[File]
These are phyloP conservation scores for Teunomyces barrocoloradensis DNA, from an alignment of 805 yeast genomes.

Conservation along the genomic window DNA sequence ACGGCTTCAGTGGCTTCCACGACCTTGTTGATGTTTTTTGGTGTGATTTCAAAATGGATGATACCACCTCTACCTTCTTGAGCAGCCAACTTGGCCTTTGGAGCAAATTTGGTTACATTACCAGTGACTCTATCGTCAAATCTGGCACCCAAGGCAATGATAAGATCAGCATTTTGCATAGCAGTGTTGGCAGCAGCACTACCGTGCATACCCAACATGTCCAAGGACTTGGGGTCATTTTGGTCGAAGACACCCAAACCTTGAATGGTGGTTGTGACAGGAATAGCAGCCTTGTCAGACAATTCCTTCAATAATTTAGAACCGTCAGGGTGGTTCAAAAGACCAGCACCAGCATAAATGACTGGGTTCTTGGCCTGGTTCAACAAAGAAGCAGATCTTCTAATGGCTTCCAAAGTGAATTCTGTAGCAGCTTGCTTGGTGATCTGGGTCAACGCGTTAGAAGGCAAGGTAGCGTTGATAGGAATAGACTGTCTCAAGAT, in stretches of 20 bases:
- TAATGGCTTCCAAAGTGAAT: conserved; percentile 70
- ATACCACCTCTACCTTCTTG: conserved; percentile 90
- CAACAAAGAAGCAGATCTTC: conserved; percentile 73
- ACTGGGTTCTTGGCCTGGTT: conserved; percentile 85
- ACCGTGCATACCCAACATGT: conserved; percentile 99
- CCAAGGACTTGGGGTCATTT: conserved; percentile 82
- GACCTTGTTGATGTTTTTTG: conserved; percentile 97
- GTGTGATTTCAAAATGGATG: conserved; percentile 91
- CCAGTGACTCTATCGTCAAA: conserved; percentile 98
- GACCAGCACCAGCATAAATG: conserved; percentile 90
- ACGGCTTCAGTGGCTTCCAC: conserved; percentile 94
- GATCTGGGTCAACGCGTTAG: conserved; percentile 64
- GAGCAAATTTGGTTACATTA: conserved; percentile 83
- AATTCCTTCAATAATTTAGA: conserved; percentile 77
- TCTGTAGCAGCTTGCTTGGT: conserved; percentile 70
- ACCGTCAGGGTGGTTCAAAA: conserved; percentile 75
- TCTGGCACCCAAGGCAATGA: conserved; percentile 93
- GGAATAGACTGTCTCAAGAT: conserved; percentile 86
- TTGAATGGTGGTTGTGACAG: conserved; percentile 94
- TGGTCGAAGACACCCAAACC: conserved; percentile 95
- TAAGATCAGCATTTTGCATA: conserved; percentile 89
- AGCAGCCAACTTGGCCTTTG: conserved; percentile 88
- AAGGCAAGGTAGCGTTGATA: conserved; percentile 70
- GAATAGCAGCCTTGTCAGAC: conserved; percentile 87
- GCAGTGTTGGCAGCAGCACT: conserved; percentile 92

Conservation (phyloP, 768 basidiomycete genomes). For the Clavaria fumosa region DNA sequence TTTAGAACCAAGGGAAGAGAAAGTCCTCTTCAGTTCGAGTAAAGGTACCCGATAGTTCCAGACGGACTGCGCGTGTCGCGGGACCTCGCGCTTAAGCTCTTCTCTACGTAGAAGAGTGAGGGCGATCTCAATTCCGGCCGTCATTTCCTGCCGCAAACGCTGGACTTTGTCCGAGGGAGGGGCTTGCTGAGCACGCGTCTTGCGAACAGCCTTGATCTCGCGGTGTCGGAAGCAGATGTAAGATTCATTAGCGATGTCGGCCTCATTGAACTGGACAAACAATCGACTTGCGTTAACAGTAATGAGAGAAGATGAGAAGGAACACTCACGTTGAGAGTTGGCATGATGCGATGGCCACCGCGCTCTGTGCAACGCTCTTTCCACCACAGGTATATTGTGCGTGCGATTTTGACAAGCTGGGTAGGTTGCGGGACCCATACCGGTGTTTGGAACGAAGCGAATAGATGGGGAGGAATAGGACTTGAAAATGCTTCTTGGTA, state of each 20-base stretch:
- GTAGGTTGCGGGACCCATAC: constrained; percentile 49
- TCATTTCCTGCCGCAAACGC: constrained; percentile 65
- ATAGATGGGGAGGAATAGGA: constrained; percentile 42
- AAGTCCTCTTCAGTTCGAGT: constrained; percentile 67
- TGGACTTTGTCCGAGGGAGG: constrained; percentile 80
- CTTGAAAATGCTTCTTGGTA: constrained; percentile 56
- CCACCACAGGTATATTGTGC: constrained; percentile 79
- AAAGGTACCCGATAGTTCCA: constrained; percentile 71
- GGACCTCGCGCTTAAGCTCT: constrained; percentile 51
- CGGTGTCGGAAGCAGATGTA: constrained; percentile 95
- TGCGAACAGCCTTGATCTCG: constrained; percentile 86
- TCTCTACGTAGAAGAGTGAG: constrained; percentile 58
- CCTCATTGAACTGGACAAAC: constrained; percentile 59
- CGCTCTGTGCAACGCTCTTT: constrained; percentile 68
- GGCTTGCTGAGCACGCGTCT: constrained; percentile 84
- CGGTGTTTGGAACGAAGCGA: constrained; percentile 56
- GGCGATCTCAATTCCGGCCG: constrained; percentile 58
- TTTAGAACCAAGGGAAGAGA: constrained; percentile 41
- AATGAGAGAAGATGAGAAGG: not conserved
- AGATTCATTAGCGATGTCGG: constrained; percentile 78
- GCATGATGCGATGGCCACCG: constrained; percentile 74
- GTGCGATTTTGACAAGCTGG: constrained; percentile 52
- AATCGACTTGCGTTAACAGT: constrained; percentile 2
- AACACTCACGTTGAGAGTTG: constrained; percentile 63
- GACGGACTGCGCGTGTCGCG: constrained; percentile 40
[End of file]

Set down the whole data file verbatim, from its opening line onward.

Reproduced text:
These are phyloP conservation scores for Teunomyces barrocoloradensis DNA, from an alignment of 805 yeast genomes.

Conservation along the genomic window DNA sequence ACGGCTTCAGTGGCTTCCACGACCTTGTTGATGTTTTTTGGTGTGATTTCAAAATGGATGATACCACCTCTACCTTCTTGAGCAGCCAACTTGGCCTTTGGAGCAAATTTGGTTACATTACCAGTGACTCTATCGTCAAATCTGGCACCCAAGGCAATGATAAGATCAGCATTTTGCATAGCAGTGTTGGCAGCAGCACTACCGTGCATACCCAACATGTCCAAGGACTTGGGGTCATTTTGGTCGAAGACACCCAAACCTTGAATGGTGGTTGTGACAGGAATAGCAGCCTTGTCAGACAATTCCTTCAATAATTTAGAACCGTCAGGGTGGTTCAAAAGACCAGCACCAGCATAAATGACTGGGTTCTTGGCCTGGTTCAACAAAGAAGCAGATCTTCTAATGGCTTCCAAAGTGAATTCTGTAGCAGCTTGCTTGGTGATCTGGGTCAACGCGTTAGAAGGCAAGGTAGCGTTGATAGGAATAGACTGTCTCAAGAT, in stretches of 20 bases:
- TAATGGCTTCCAAAGTGAAT: conserved; percentile 70
- ATACCACCTCTACCTTCTTG: conserved; percentile 90
- CAACAAAGAAGCAGATCTTC: conserved; percentile 73
- ACTGGGTTCTTGGCCTGGTT: conserved; percentile 85
- ACCGTGCATACCCAACATGT: conserved; percentile 99
- CCAAGGACTTGGGGTCATTT: conserved; percentile 82
- GACCTTGTTGATGTTTTTTG: conserved; percentile 97
- GTGTGATTTCAAAATGGATG: conserved; percentile 91
- CCAGTGACTCTATCGTCAAA: conserved; percentile 98
- GACCAGCACCAGCATAAATG: conserved; percentile 90
- ACGGCTTCAGTGGCTTCCAC: conserved; percentile 94
- GATCTGGGTCAACGCGTTAG: conserved; percentile 64
- GAGCAAATTTGGTTACATTA: conserved; percentile 83
- AATTCCTTCAATAATTTAGA: conserved; percentile 77
- TCTGTAGCAGCTTGCTTGGT: conserved; percentile 70
- ACCGTCAGGGTGGTTCAAAA: conserved; percentile 75
- TCTGGCACCCAAGGCAATGA: conserved; percentile 93
- GGAATAGACTGTCTCAAGAT: conserved; percentile 86
- TTGAATGGTGGTTGTGACAG: conserved; percentile 94
- TGGTCGAAGACACCCAAACC: conserved; percentile 95
- TAAGATCAGCATTTTGCATA: conserved; percentile 89
- AGCAGCCAACTTGGCCTTTG: conserved; percentile 88
- AAGGCAAGGTAGCGTTGATA: conserved; percentile 70
- GAATAGCAGCCTTGTCAGAC: conserved; percentile 87
- GCAGTGTTGGCAGCAGCACT: conserved; percentile 92

Conservation (phyloP, 768 basidiomycete genomes). For the Clavaria fumosa region DNA sequence TTTAGAACCAAGGGAAGAGAAAGTCCTCTTCAGTTCGAGTAAAGGTACCCGATAGTTCCAGACGGACTGCGCGTGTCGCGGGACCTCGCGCTTAAGCTCTTCTCTACGTAGAAGAGTGAGGGCGATCTCAATTCCGGCCGTCATTTCCTGCCGCAAACGCTGGACTTTGTCCGAGGGAGGGGCTTGCTGAGCACGCGTCTTGCGAACAGCCTTGATCTCGCGGTGTCGGAAGCAGATGTAAGATTCATTAGCGATGTCGGCCTCATTGAACTGGACAAACAATCGACTTGCGTTAACAGTAATGAGAGAAGATGAGAAGGAACACTCACGTTGAGAGTTGGCATGATGCGATGGCCACCGCGCTCTGTGCAACGCTCTTTCCACCACAGGTATATTGTGCGTGCGATTTTGACAAGCTGGGTAGGTTGCGGGACCCATACCGGTGTTTGGAACGAAGCGAATAGATGGGGAGGAATAGGACTTGAAAATGCTTCTTGGTA, state of each 20-base stretch:
- GTAGGTTGCGGGACCCATAC: constrained; percentile 49
- TCATTTCCTGCCGCAAACGC: constrained; percentile 65
- ATAGATGGGGAGGAATAGGA: constrained; percentile 42
- AAGTCCTCTTCAGTTCGAGT: constrained; percentile 67
- TGGACTTTGTCCGAGGGAGG: constrained; percentile 80
- CTTGAAAATGCTTCTTGGTA: constrained; percentile 56
- CCACCACAGGTATATTGTGC: constrained; percentile 79
- AAAGGTACCCGATAGTTCCA: constrained; percentile 71
- GGACCTCGCGCTTAAGCTCT: constrained; percentile 51
- CGGTGTCGGAAGCAGATGTA: constrained; percentile 95
- TGCGAACAGCCTTGATCTCG: constrained; percentile 86
- TCTCTACGTAGAAGAGTGAG: constrained; percentile 58
- CCTCATTGAACTGGACAAAC: constrained; percentile 59
- CGCTCTGTGCAACGCTCTTT: constrained; percentile 68
- GGCTTGCTGAGCACGCGTCT: constrained; percentile 84
- CGGTGTTTGGAACGAAGCGA: constrained; percentile 56
- GGCGATCTCAATTCCGGCCG: constrained; percentile 58
- TTTAGAACCAAGGGAAGAGA: constrained; percentile 41
- AATGAGAGAAGATGAGAAGG: not conserved
- AGATTCATTAGCGATGTCGG: constrained; percentile 78
- GCATGATGCGATGGCCACCG: constrained; percentile 74
- GTGCGATTTTGACAAGCTGG: constrained; percentile 52
- AATCGACTTGCGTTAACAGT: constrained; percentile 2
- AACACTCACGTTGAGAGTTG: constrained; percentile 63
- GACGGACTGCGCGTGTCGCG: constrained; percentile 40